Wearing of hijab is not an essential religious practice because it is optional, says Karnataka government to HC

THE Karnataka government today took the stand before the Karnataka High Court during the hearing of the hijab case that the concept of essential religious practice would not come within the freedom of conscience, guaranteed by Article 25 of the Constitution of India.

The High Court on Monday continued to hear the petitions relating to the hijab ban in public schools and colleges in the state. The matter was heard by a bench comprising Chief Justice Ritu Raj Awasthi, Justice Krishna S. Dixit, and Justice J.M. Khazi.

During the previous hearings, the counsels for the various petitioners had argued that the ban on hijab was without authority of law, and violative of Articles 1419(1)(a), 21 and 25 of the Constitution.

On the last date of hearing, Advocate General Prabhuling K. Navadgi started his arguments on behalf of the state of Karnataka. He had submitted that the impugned Government Notification was innocuous and did not deprive any person of their rights. He had also argued that the notification was validly issued under the relevant provisions of the Karnataka Education Act, and that the wearing of hijab was not an essential practice in Islam.

The court questioned if the College Development Committees had the freedom to prescribe uniform in light of the fact that the government had argued that the impugned order was innocuous and did not ban the wearing of a hijab. To this, the Advocate General replied that the state had formally not taken a stand, and that it would take a decision as and when the situation would require them to do so.

The Chief Justice then asked if the institutions could be regulated by a court order as they were non-statutory bodies. The Advocate General replied that if the institutions were to describe rules against wearing of hijab, the students would argue a violation of Article 25 rights, and accordingly, the court would have to examine the issue.

To buttress his argument, the Advocate General relied on Justice D.Y. Chandrachud’s opinion in the Supreme Court’s Sabarimala judgment of 2018 in which he had stated that it is ultimately a court which will have to decide whether a religious practice can be enforced under Article 25.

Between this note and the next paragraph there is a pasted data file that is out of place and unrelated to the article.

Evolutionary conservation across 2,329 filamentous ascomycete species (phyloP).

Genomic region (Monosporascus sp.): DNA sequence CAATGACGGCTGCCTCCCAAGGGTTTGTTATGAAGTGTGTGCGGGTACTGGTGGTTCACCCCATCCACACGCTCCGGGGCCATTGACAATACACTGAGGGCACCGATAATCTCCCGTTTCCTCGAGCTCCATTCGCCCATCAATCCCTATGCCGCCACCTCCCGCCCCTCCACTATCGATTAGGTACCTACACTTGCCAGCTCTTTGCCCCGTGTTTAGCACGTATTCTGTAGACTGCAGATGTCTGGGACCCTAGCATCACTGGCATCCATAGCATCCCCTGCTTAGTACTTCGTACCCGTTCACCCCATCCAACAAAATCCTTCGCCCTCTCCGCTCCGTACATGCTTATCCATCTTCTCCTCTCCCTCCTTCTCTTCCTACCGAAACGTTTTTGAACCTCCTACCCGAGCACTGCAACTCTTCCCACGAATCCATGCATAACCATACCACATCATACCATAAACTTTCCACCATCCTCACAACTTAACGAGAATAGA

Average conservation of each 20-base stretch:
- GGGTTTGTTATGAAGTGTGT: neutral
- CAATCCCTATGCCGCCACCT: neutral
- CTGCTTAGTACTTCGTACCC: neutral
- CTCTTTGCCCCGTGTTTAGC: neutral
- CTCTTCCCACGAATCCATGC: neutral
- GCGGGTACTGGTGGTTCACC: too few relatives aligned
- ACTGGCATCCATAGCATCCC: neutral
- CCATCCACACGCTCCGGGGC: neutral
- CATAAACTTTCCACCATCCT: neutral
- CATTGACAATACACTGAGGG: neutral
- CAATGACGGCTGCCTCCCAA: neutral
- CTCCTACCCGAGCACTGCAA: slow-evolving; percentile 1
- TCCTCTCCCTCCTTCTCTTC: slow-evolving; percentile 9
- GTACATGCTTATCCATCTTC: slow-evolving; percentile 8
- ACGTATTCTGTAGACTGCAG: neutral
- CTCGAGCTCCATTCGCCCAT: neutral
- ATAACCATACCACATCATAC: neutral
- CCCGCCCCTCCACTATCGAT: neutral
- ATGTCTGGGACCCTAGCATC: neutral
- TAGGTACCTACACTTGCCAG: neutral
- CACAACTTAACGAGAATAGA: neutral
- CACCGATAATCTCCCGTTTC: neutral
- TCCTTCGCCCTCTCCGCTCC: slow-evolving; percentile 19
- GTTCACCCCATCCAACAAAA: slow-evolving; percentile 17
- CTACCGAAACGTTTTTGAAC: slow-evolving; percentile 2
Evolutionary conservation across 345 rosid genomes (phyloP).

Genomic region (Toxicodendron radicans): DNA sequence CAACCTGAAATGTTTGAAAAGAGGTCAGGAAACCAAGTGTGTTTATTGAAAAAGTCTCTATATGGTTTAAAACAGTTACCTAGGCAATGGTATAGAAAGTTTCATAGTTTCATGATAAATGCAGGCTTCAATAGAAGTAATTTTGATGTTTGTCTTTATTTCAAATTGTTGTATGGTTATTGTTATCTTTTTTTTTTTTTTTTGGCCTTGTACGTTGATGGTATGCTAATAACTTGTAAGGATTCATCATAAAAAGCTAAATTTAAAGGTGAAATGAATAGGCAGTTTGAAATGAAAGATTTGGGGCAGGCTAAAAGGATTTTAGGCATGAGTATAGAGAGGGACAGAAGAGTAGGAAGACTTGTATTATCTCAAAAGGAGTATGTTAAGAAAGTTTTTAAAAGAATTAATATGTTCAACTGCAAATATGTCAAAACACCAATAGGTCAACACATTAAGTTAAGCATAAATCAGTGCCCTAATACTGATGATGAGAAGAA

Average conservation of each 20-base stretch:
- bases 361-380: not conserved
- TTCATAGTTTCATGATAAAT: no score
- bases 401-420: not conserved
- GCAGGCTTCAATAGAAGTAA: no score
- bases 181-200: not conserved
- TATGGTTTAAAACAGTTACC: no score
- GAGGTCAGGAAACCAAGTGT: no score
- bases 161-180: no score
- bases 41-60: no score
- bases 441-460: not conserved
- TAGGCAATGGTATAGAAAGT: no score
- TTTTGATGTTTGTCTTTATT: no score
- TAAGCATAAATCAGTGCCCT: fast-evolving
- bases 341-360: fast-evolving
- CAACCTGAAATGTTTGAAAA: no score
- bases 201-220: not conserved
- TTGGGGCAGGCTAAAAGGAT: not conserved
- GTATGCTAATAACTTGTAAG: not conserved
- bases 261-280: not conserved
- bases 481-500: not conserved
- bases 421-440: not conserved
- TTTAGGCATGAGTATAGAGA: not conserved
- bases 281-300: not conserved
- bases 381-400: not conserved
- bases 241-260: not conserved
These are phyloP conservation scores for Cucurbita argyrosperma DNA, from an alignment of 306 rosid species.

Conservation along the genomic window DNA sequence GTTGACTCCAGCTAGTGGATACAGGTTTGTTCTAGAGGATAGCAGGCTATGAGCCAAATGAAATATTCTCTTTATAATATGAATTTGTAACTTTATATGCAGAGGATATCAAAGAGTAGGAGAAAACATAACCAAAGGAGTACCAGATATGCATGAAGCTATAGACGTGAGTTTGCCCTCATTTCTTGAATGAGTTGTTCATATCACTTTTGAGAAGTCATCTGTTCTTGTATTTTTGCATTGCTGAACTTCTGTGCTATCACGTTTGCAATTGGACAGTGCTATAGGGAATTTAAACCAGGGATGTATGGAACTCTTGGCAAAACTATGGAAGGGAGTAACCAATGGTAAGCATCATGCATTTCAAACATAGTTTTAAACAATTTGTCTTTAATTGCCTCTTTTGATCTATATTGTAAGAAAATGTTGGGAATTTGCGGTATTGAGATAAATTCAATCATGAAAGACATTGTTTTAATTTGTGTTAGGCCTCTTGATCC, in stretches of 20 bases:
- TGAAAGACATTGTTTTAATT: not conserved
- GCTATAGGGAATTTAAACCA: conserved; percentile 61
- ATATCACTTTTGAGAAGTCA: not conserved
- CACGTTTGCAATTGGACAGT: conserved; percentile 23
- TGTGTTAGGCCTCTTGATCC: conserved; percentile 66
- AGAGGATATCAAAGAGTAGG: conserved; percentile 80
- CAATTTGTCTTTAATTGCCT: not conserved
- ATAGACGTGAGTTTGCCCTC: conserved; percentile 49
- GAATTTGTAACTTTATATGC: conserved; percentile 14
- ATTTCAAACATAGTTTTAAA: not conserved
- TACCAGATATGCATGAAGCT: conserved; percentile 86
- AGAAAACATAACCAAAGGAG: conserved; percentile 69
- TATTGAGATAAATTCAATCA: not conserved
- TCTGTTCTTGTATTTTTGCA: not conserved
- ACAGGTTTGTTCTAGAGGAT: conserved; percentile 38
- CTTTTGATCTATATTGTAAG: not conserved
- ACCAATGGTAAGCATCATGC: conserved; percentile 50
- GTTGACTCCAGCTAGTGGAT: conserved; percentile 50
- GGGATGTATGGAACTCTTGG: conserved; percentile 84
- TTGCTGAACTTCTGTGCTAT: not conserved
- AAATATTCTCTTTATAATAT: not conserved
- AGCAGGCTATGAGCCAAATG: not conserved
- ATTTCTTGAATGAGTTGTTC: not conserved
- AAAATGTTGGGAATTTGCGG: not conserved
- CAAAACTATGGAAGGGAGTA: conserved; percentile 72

Justice Khazi inquired if the concept of essential religious practice was also applicable to the freedom of conscience guaranteed under Article 25. The Advocate General replied that the concept of freedom of conscience is something which relates to belief or non-belief and what one manifests as their conscience results in their religious practice. He submitted that based on this line of reasoning, the concept of essential religious practice would not come within the freedom of conscience.

Justice Dixit remarked that the secularism which the makers of the Indian Constitution included in our Constitution is not akin to the American Constitution. He explained that it was not a wall between the church and government, and that India as a country oscillates between Sarva Dharma Samabhav on the one hand and Dharma Nirapekshata on the other.

The Advocate General submitted that the law regarding essential religious practice has been settled by the Supreme Court and that Article 25 does not say “essential”, but only religious practice. He submitted that Article 25 speaks about protection of religious practices and not of essential religious practices. He argued that it was impossible to define what exactly is meant by the word religion, especially for religions such as Hinduism.

Explaining the Supreme Court’s view on the subject, the Advocate General read out relevant passages from the Supreme Court’s judgements in the Shiroor Mutt case (1954), The Durgah Committee, Ajmer vs. Syed Hussain Ali (1961), Javed vs. State Of Haryana (2003), Commissioner of Police vs. Acharya J. Avadhuta (2004), Shayara Bano vs. Union Of India (2017), and the Sabirimala case.

The Advocate General submitted that the Supreme Court had laid down the necessary elements of essential practice in the Sabarimala judgement. He submitted that first, one had to prove that the practice was a religious practice; second, it was essential to the religion; third, the practice was not against public order, morality, or health; and fourth, it was not against any other fundamental right.

The Advocate General submitted that the practice of wearing a hijab did not satisfy these four tests laid down in the Sabarimala judgement and accordingly, could not be declared an essential practice.

He further submitted that a practice can only be declared an essential religious practice if the non-adherence of such a practice would result in the change of the religion itself. He also argued that the practice must precede the birth of the religion, or must have evolved alongside the religion to the extent that it has become coextensive with the religion. He also argued that a practice can only be essential if it is of a binding nature and is not optional.

He submitted that in light of the seriousness of the claim made by the petitioners, that is, that the wearing of hijab was an essential practice in Islam, it was for the petitioners to prove that it constituted an essential religious practice. He submitted that the petitioners had not placed any material whatsoever to substantiate their claim for declaration that the wearing of a hijab is an essential religious practice in Islam.

The petitioners had placed reliance on the holy Quran to show that certain practices were essential in Islam. The Advocate General submitted that the Supreme Court had negated such reliance in many judgements. The advocate general relied on Javed vs. State Of Haryana, the Sabirimala case, and other judgements to buttress his argument.

The arguments will continue on Tuesday at 2:30 p.m.

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